Foot Notes : Is Symphonic Literature Truly Original?

Symphonic literature showcases personal expression through creative writing inspired by music. It would not be possible without original thought. But what exactly is original thought? If you’re one for adages, the answer to that question is one word: impossible. ‘It’s all been done before’, the saying goes, though to me, that isn’t a condemnation at all. Everything being done before refers to a grouping that holds everything that has been done. It stops there, without a word concerning that which has not been done; that grouping, which can also be referred to as the impossible for it has not happened, sees a number defect to the ‘been done’ grouping every time something new is accomplished, but only ever grows in size. This is because originality has always been derivative. Things start somewhere and end elsewhere. That’s thought in a nutshell, and really, the human experience as well – all that came before synthesized into you at this current moment, me at the time of writing, everything, always…Symphonic lit is original because I conceptualized a writing style based on music, because I brought it into existence, and my not being the first to do so doesn’t change that at all.

About a month prior to starting this essay (roughly 5 years since I wrote my first symphonic story) I read my first Spider Robinson book, the anthology of short stories Melancholy Elephants. Inside is a superscript-laden story called Rubber Soul; aside from taking its name from a Beatles album, the aforementioned numbers accompany 24(!) references to Beatles trivia throughout the story. It is so Beatles-centric that the Hugo award-winning author (gold medal for science fiction) dedicates the 8 pages following the 9-page story to a concordant, explanations the author (at the urge of the publisher) acknowledged as necessary for the story to make sense. That’s a total of 17 out of 244 pages dedicated to the Beatles, 14 percent of the book’s bulk based on music. And although I like the Beatles, and have used their work to create symphonic poetry and stories, I’m not a superfan of any music like Spider was of theirs. The different results reflect this; read my symphonic story Octopus’ Garden for an example. The factual references in Rubber Soul range from obvious and similar to mine, like using an album title to name a story (symphonic uses song titles) and utilizing lyrics, to esoteric nods toward the celebrities responsible for the music rather than the music itself. References to tertiary characters, wives and children, in the musician’s lives, and a narrative built from interviews about real-life instances are what make Spider’s story his. And my reference to a song’s essence, my synthesis and regurgitation, are what set my stories apart as mine.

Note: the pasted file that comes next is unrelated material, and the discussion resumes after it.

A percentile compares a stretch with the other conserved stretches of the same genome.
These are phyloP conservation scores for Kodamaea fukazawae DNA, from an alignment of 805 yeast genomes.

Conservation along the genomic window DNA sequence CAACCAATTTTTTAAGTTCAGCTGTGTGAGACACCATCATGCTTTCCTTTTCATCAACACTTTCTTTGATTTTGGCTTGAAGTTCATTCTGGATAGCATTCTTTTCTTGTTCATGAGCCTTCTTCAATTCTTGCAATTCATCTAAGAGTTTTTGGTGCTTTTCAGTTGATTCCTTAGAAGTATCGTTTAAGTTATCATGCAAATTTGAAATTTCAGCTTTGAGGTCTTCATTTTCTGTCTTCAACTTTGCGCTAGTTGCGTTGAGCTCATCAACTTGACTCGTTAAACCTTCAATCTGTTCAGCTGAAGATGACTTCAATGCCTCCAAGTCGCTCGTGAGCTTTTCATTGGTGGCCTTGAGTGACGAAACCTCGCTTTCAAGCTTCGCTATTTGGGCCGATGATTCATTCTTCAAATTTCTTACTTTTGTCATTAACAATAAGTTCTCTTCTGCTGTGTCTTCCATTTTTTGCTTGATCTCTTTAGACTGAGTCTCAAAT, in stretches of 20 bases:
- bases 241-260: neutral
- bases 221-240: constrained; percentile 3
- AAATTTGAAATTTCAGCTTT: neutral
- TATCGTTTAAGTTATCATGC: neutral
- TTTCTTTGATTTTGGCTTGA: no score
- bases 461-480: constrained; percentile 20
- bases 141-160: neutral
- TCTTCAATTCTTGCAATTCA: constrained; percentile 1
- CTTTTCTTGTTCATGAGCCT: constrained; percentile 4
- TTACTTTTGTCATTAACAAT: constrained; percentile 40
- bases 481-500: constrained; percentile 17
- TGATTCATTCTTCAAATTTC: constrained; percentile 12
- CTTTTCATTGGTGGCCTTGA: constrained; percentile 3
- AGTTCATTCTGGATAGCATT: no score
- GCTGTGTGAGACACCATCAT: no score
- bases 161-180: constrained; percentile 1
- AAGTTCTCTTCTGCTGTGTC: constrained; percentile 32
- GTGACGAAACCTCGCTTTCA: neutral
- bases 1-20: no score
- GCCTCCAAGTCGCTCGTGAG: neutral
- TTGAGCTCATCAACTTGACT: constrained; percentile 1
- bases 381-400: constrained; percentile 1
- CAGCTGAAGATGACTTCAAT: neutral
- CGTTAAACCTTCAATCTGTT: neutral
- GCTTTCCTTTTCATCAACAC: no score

In addition to stories, though, symphonic literature contains poems scraped together from song lyrics: symphonic poetry. But this is not the only type of symphonic poetry, another form of artistic expression with that name attached, also referred to as ‘Tone Poems’, are pieces of music inspired by other mediums (usually poems or paintings.) Carl Loewe, 19th-century German composer, created the form after reading Lord Byron’s poem Mazeppa, but Hungarian Franz Liszt, who took care to think through boundaries as well the process itself, is considered the true progenitor. To create the music, Liszt would either use a simulacrum of Beethoven’s cyclic form to consistently mirror what he thought was a musical interpretation of theme, or thematic transformation, which like symphonic synthesis is taking inspiration from a medium in a separate, personally decided direction. Even with that similarity, tone poems are music; symphonic literature’s symphonic poetry is creative writing. Also, I conceptualized symphonic literature before ever knowing about symphonic poetry. This, of course, is unverifiable except for me having no reason to lie; through this essay, others, and symphonic literature as a whole, I’ve demonstrated no issues with giving credit where it’s due. Symphonic literature is a true product of me, of now, as symphonic poetry, symphonies, were of the time back then.

Symphonic literature is an example of my individuality, how I could have the same general idea as other people and have it turn out so differently. It’s as original as anything can be in this world.

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